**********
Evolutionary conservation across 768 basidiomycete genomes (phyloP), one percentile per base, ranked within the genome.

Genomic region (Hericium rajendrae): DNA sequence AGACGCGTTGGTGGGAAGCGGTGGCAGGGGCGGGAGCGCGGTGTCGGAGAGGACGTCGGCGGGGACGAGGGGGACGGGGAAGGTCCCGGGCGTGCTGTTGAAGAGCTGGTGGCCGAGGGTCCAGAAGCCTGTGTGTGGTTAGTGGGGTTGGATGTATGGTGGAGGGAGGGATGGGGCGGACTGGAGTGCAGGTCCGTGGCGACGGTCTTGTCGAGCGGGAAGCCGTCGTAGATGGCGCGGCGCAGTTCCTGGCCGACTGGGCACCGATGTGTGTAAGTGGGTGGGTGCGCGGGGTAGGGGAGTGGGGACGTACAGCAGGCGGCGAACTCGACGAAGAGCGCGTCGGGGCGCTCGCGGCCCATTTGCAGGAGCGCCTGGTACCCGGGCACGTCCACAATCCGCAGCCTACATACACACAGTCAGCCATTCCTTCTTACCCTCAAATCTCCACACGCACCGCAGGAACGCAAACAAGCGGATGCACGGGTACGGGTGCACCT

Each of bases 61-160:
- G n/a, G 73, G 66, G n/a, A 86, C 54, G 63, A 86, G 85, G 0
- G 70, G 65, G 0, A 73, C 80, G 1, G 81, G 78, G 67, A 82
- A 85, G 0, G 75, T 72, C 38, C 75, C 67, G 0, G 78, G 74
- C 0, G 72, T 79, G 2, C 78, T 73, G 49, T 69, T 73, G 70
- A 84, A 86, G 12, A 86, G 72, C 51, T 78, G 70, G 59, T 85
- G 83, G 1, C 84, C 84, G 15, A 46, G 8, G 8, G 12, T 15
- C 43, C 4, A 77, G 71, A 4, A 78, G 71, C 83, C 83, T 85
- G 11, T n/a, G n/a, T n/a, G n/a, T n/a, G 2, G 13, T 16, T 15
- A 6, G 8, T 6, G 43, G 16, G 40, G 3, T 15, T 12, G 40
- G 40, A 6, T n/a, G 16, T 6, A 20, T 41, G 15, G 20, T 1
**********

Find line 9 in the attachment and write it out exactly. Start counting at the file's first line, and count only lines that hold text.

- G 83, G 1, C 84, C 84, G 15, A 46, G 8, G 8, G 12, T 15